The question is if they can’t land Durant, do they still want Irving?
It also has become an internal debate the Nets are having right now.
The Post has confirmed Brooklyn might have qualms about signing the enigmatic Irving if he isn’t bringing the injured Durant with him.
Irving brings chemistry concerns, to be sure. He’s mercurial, and his season with the Celtics raises legitimate questions about him leading a team.
But Irving is a major talent upgrade. To win at the highest levels, teams must assemble a lot of talent and hope for the best.
I’d also caution Brooklyn against assuming re-signing D'Angelo Russell would mean the team maintains its current culture. The Nets can’t freeze time. Situations change. People change. There’s no guarantee Russell on a lucrative contract and his teammates jell as well as contract-year Russell and his teammates did.
Keeping Russell might look like the safe route, but nothing is assured.
The other huge issue: Durant might not know where he’ll sign when Irving is ready to commit. The Nets could have to decide on Irving before knowing whether Durant will accompany him. At that point, would Brooklyn really spurn Irving and a chance at getting both stars? I can’t see that.
Really, with so much talk of Irving joining the Nets, I thought we’d already crossed that threshold.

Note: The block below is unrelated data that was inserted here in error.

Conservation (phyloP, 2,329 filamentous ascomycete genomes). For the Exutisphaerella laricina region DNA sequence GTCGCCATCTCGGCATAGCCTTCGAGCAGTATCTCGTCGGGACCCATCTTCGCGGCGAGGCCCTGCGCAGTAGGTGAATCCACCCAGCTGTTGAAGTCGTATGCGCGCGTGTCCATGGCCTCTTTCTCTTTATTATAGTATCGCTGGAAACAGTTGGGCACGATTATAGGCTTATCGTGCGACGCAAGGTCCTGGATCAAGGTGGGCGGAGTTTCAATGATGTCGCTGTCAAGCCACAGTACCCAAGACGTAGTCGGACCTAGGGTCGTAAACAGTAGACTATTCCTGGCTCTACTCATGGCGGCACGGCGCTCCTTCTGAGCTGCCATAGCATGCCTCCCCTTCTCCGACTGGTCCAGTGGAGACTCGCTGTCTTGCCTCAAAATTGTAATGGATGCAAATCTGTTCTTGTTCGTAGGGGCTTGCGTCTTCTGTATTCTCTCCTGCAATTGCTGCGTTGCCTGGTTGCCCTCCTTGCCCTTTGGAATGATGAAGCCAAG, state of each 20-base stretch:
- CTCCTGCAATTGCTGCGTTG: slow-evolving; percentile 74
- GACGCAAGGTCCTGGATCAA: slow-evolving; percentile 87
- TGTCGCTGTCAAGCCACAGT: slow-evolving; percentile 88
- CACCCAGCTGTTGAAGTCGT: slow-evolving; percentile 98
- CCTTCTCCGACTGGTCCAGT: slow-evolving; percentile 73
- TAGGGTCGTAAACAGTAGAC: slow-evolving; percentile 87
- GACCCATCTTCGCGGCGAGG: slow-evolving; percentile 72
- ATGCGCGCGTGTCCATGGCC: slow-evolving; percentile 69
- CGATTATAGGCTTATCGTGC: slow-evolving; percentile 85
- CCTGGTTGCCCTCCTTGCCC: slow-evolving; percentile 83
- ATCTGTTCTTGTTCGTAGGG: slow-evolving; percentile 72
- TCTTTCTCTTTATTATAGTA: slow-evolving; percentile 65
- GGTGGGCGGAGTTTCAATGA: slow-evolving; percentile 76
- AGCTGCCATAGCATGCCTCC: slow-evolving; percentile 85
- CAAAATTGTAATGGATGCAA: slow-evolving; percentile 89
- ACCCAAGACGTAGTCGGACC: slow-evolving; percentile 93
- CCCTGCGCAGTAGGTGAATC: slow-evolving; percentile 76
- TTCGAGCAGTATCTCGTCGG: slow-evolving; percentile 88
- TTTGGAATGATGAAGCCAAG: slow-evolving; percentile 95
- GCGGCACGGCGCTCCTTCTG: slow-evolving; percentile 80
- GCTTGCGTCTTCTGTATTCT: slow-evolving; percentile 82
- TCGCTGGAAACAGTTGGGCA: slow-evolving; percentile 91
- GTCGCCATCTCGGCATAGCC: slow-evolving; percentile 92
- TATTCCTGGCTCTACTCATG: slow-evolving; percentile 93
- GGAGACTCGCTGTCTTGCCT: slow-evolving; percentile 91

But if they re-sign their key free agents to multi-year deals, the Bucks could face more payroll/tax concerns in 2020-21.
That’s why Milwaukee is willing to deal Snell and its first-round pick for Jon Leuer‘s burdensome contract – which carries a slightly lower salary than Snell’s next season ($9,508,043 vs. $11,592,857) and, more importantly, ends one year before Snell’s ($12,378,571 player option for 2020-21),
Adrian Wojnarowski of ESPN:
This trade lowers Milwaukee’s team salary by about $4 million next season and $14 million the following season.
The Bucks could stretch Leuer and reduce team salary by an extra $6,338,695 next season. But that’d also lock in a cap hit of $3,169,348 each of the next three years.
Milwaukee can make that decision later in the summer. It’ll depend what other free agents – especially Lopez, who has only Non-Bird Rights (technically a form of Bird Rights – command. Clearing extra money this offseason could be useful in multiple scenarios.
If Lopez signs for the non-taxpayer mid-level exception (which projects to start at about $9 million), the Bucks could maintain Bird Rights for Middleton, Brogdon and Mirotic then exceed the cap to re-sign those three. But Milwaukee would be hard-capped at a projected $138 million. Stretching Leuer could help the Bucks stay under that line.
If re-signing Lopez requires more than the mid-level exception, Milwaukee could open about $14 million in cap space by waiving George Hill and renouncing all its free agents besides Middleton and Brogdon. Stretching Leuer would open even more cap room to spend on Lopez.
If Lopez leaves, the same math applies to an outside free agent who could get the mid-level exception or cap room.
This extra maneuverability comes at a cost, though a reasonable one.
Snell, who fell from the Bucks’ rotation, could be the Pistons’ starting small forward next season. Detroit was desperate for wing depth. Though Snell isn’t the biggest wing, he adds size to a group comprised of Luke Kennard, Bruce Brown and Langston Galloway.